Beyond the incredible art supplied by Angus, the jerseys and shorts display meaningful messages that were important to the Timberwolves and the program’s stakeholders. In consultation with Lheidli T’enneh Chief and Council, the shorts bear syllabics that translate to “En Cha Huna,” while that very phrase sits across the back shoulders of every jersey. “En Cha Huna,” is UNBC’s motto, from Dakelh (Carrier) Elders, and is interpreted as “respecting all forms of life.”
"The motto "En Cha Huna" is truly important, and encapsulates our spirit of academic freedom, respect for others, and our willingness to recognize all perspectives. To have it on the jerseys, and displayed in syllabics is very special. The design of the uniforms is beautiful, but those elements make us particularly proud."
The Timberwolves athletic program has built a tremendous relationship with UNBC’s First Nations Centre. The graduating student-athletes are gifted traditional drums, which are built by younger TWolves, under the watchful eye of Elders and Indigenous staff. Additionally, the student-athletes make trips to underserved communities throughout Northern British Columbia to hold camps and sports days.
Prior to today’s announcement, the UNBC student-athletes met with UNBC’s Manager of Aboriginal Student Engagement, Bev Best, who explained the significance of the jerseys, as well as the traditional smudging ceremony each uniform received.
“Relationships take time, patience, and hard work if it is to be a true relationship,” said Best. “That’s what the First Nations Centre and Athletics have, and we continue to work towards a positive future for student success at UNBC. I feel fortunate to be a part of that.”
Those in attendance got their first look at the new jerseys in an incredible video produced by local production company 6ix Sigma, with the project led by former UNBC basketball player Daniel Stark. Essential to the content, and the project, was the music that accompanies the video. A custom song, provided by UNBC Elder in Residence Marcel Gagnon, was gifted to the Timberwolves, and provides a rousing and meaningful anthem to the day, and the relationship. Gagnon, who is a Juno Award-winning musician, as well as a member of Lheidli Chief and Council, also provided the voiceover work for the video.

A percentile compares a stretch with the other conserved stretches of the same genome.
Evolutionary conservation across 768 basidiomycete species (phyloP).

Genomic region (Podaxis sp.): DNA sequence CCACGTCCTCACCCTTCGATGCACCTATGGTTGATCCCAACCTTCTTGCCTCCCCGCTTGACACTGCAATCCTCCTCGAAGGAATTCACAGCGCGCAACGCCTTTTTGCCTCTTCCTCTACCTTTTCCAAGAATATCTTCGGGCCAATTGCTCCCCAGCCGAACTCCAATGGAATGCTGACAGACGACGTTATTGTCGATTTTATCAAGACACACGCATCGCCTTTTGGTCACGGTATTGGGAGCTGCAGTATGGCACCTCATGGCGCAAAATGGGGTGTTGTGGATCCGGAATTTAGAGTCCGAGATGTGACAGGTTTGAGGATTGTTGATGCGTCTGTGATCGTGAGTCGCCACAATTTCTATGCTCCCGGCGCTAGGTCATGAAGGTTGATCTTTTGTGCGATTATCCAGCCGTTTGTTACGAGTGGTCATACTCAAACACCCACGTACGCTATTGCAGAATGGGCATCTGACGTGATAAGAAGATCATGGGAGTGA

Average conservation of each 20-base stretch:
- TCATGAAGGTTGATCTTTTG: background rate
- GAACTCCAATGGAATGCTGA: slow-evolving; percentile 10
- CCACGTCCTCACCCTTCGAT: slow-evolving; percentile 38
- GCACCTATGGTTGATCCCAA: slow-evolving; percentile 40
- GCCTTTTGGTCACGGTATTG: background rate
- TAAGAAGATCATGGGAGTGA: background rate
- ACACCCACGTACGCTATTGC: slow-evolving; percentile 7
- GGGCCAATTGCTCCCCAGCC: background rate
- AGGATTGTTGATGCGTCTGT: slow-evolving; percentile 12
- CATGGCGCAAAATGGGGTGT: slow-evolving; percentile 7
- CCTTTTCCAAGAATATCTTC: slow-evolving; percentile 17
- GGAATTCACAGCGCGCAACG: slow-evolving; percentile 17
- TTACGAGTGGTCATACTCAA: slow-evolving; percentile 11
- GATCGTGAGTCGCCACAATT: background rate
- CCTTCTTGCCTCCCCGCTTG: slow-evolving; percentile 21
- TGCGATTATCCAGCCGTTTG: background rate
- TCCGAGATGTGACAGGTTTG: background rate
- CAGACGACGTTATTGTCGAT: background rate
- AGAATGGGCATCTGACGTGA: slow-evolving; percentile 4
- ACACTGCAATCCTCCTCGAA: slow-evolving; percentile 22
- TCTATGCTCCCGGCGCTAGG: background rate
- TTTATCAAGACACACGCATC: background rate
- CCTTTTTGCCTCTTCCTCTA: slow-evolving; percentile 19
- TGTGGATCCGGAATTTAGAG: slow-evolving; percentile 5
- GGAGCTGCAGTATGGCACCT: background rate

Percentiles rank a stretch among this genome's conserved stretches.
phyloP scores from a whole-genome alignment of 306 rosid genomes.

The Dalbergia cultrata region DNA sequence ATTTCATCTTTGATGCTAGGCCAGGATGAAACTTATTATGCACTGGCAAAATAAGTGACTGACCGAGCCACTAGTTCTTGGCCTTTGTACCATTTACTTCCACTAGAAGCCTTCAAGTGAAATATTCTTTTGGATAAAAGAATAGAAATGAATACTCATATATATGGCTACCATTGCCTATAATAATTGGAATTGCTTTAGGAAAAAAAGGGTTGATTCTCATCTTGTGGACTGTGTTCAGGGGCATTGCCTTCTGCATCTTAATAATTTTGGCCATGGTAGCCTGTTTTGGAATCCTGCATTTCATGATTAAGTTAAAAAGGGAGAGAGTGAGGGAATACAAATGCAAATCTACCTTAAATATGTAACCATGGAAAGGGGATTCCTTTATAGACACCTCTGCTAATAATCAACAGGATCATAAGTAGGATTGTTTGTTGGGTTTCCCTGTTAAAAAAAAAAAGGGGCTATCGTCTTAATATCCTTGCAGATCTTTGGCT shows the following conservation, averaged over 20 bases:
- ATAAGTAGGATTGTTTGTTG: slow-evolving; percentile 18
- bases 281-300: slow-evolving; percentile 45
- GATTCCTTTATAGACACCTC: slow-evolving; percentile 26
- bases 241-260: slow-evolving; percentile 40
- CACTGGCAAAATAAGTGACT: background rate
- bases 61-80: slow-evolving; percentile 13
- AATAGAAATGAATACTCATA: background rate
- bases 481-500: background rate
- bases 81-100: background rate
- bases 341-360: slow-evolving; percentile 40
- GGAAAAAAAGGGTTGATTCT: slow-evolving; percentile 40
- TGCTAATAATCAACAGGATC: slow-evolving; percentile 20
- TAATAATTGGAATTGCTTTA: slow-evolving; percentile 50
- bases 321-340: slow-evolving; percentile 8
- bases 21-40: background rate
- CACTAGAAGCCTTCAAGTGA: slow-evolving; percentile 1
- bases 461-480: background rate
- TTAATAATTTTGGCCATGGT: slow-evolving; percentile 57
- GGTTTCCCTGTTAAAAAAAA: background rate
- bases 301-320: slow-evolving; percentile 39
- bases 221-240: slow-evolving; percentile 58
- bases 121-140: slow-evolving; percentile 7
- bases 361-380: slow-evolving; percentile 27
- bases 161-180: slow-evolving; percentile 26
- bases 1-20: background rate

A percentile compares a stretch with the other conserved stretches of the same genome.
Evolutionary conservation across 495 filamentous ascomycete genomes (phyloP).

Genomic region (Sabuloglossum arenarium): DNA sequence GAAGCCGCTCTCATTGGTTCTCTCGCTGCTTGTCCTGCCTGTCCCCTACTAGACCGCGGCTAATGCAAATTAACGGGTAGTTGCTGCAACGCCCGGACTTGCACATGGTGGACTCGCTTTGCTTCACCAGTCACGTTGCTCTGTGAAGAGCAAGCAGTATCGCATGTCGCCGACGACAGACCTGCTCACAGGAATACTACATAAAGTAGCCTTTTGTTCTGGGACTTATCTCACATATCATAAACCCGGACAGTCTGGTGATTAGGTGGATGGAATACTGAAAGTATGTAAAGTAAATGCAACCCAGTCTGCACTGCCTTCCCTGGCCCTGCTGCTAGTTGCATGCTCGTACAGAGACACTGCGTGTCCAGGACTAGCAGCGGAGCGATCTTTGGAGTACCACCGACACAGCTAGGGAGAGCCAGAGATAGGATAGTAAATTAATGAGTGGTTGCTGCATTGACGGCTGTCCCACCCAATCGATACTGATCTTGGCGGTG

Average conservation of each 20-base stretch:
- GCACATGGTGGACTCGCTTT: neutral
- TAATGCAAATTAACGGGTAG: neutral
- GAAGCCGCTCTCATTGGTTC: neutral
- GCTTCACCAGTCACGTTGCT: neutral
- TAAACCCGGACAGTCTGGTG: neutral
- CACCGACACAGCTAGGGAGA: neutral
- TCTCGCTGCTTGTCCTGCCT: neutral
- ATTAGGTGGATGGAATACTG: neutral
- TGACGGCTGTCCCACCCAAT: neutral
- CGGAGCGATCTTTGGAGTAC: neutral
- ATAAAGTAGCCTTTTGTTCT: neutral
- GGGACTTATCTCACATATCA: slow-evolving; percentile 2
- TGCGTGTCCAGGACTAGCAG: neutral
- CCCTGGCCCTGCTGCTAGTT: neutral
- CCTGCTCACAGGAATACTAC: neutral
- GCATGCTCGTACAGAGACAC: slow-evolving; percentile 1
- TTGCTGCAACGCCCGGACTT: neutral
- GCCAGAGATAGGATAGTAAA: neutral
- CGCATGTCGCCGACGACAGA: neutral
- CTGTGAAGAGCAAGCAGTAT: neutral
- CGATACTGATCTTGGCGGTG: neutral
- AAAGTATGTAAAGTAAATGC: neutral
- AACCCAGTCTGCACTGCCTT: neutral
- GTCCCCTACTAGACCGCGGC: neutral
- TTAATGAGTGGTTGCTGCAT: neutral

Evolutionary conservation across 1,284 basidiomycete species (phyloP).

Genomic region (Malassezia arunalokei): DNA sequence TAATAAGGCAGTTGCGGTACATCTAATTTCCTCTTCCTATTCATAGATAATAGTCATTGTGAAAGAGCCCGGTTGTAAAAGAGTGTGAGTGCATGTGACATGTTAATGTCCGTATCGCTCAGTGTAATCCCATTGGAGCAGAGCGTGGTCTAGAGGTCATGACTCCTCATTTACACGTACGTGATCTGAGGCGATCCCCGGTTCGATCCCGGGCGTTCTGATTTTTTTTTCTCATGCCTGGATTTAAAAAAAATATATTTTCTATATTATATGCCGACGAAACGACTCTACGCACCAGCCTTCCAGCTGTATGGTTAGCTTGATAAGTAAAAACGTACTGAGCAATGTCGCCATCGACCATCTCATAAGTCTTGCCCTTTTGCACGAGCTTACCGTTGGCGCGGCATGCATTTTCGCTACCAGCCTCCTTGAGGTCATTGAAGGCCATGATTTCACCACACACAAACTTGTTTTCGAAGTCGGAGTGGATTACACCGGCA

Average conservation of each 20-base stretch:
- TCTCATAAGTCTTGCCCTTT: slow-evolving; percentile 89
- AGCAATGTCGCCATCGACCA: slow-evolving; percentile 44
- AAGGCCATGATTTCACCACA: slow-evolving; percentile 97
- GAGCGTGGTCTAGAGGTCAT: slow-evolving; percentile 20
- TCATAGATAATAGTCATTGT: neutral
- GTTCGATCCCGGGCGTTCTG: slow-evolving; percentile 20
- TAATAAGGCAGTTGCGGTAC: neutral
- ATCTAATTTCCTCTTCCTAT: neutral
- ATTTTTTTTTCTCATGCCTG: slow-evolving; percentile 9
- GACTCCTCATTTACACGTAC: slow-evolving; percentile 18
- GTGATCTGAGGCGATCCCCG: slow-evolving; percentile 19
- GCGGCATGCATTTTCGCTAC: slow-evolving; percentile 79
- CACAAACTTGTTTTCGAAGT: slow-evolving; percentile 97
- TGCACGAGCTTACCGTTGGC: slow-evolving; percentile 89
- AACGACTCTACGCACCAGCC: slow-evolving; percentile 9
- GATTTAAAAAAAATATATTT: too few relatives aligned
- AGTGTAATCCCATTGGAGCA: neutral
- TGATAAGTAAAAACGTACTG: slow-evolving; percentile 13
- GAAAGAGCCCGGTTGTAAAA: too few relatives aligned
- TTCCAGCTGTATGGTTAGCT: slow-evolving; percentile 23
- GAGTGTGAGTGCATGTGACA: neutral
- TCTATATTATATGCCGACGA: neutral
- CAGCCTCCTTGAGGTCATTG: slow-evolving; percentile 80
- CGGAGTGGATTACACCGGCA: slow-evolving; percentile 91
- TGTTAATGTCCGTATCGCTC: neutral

“At UNBC we are so fortunate to have an Elder in Residence program. Marcel Gagnon is our current elder, and his wisdom and storytelling through song are some of the many things he shares with us,” said Murdoch. “Marcel is the voiceover on the video, and he created a Timberwolf song which he performed and has gifted to us. This is an amazing legacy from a truly outstanding man.”
The soccer version of the new jerseys will make their debut this Saturday, October 23rd against the visiting TRU WolfPack. The event will be the first annual “Nats’ilnik Day,” which is the Dakelh word for “coming together.” The Timberwolves basketball teams will have their first “Nats’ilnik Day” on November 6th, 2021 against the TRU WolfPack. Admission for both Nats’ilnik Days will be free.
“I think it is so awesome that UNBC has done this,” said Angus.” It shows such a respect for the territory that the University sits on.”
“The uniforms are absolutely gorgeous. The attention to detail and the meaning behind the detail is a story to be heard,” said Murdoch. “I hope it is a story our athletes, our university, and our community cannot wait to tell.”